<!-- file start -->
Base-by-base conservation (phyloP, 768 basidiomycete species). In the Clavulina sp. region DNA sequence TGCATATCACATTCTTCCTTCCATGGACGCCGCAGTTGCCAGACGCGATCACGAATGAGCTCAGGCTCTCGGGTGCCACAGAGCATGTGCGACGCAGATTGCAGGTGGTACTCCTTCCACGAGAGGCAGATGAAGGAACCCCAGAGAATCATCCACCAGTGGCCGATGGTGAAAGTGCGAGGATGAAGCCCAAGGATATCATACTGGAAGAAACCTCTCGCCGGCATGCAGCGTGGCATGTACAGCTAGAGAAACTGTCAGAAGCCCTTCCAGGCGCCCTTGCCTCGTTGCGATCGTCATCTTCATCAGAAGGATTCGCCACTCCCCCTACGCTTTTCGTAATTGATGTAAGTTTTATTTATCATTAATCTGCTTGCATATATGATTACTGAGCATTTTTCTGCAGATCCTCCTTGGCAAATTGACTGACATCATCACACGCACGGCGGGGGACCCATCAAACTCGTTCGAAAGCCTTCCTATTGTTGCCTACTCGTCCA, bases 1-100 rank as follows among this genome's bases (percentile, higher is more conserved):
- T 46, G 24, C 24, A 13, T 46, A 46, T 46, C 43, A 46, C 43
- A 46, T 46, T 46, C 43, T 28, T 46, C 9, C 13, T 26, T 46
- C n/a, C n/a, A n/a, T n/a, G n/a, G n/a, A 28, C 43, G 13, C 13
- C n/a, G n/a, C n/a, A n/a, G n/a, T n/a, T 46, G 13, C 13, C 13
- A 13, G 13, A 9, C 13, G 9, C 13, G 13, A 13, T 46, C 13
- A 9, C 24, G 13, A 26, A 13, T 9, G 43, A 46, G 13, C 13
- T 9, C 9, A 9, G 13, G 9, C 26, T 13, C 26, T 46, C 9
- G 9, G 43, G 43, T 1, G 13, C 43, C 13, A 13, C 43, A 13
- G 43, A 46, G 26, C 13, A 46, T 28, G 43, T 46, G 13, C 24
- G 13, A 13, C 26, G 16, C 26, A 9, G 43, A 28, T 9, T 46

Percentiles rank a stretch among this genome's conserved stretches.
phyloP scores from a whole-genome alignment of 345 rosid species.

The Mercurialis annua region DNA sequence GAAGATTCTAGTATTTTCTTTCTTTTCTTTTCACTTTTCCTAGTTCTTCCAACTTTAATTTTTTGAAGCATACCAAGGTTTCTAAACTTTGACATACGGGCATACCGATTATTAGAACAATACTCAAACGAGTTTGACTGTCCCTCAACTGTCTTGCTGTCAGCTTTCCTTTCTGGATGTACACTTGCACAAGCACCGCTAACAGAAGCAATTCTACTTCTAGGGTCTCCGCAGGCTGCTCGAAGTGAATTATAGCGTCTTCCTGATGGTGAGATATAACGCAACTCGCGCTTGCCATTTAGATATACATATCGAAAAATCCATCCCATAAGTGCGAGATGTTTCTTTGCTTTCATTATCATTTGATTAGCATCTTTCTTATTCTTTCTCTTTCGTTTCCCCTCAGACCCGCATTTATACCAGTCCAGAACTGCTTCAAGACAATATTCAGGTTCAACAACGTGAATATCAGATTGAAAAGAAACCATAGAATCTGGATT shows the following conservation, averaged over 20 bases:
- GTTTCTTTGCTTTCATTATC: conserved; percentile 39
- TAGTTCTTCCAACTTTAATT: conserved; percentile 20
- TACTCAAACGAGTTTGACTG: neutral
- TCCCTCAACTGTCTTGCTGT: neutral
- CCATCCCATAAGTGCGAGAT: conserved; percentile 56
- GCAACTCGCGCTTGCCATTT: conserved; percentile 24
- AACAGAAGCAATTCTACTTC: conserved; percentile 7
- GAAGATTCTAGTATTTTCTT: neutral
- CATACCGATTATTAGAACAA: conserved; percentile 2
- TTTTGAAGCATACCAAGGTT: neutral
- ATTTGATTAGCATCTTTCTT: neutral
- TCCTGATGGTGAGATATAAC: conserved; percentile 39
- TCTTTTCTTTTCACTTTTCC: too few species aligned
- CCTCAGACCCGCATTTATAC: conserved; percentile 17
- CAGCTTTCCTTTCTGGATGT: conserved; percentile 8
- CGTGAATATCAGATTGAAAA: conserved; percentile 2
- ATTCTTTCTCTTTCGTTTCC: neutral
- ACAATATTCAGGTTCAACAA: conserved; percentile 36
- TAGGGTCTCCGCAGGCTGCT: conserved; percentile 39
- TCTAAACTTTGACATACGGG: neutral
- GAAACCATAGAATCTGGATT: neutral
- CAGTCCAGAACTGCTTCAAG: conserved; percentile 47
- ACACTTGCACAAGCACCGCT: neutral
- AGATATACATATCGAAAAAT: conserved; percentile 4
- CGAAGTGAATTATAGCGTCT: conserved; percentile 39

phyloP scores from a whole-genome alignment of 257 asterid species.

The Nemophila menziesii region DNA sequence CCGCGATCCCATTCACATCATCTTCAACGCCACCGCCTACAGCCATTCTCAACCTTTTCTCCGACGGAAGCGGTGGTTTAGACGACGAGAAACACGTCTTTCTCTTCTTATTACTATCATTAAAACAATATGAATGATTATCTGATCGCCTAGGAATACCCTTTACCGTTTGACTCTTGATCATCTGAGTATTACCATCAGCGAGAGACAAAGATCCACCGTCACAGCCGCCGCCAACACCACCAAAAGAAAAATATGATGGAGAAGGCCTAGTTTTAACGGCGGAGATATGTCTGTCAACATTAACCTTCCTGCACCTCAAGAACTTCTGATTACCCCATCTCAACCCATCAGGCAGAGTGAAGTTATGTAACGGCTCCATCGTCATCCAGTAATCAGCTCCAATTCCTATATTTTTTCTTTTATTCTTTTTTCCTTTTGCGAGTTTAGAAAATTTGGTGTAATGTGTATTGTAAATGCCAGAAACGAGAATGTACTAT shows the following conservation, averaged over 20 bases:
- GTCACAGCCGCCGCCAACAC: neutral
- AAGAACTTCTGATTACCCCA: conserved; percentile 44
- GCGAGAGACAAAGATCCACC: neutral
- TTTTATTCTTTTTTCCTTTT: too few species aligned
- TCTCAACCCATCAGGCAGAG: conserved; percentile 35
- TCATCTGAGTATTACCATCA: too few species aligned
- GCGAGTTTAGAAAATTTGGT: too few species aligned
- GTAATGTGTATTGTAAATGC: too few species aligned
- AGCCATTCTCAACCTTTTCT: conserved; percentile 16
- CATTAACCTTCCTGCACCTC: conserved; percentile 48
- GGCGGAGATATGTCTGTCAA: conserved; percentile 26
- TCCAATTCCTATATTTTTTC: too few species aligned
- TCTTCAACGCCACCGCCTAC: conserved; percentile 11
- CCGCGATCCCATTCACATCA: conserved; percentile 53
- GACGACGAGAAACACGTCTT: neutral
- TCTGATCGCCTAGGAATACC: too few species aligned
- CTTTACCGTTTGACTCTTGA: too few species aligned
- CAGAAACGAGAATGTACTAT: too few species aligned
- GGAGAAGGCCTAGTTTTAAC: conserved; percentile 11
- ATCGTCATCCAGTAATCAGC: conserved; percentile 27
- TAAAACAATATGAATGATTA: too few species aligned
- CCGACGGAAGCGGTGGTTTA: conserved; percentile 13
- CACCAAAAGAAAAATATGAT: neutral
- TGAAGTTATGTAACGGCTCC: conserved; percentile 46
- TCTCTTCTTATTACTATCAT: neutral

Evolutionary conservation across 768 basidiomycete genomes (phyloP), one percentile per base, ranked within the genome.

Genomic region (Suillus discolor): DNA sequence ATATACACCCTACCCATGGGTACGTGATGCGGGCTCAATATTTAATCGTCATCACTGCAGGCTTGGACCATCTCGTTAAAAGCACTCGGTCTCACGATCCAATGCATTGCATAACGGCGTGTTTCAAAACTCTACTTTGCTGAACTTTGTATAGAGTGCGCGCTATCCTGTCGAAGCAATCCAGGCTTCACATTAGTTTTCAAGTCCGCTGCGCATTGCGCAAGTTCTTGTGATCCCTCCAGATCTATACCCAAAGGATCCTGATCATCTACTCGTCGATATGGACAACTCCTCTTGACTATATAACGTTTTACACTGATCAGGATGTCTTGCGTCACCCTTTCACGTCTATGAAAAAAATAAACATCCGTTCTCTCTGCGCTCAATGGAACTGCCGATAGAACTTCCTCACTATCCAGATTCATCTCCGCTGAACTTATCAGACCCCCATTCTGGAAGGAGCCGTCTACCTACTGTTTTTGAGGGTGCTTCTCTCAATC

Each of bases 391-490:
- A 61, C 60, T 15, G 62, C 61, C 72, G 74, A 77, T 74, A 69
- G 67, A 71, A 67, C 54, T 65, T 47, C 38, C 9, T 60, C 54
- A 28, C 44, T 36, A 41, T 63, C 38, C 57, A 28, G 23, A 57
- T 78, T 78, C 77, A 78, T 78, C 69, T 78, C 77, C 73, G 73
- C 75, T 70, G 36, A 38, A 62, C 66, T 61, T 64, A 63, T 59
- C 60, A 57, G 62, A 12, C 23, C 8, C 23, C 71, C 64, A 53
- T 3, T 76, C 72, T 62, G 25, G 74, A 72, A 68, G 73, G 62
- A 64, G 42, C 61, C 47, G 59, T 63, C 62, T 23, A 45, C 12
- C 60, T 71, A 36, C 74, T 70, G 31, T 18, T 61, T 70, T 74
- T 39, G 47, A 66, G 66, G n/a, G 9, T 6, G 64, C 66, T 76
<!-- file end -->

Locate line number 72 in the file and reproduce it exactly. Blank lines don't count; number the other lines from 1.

- A 28, C 44, T 36, A 41, T 63, C 38, C 57, A 28, G 23, A 57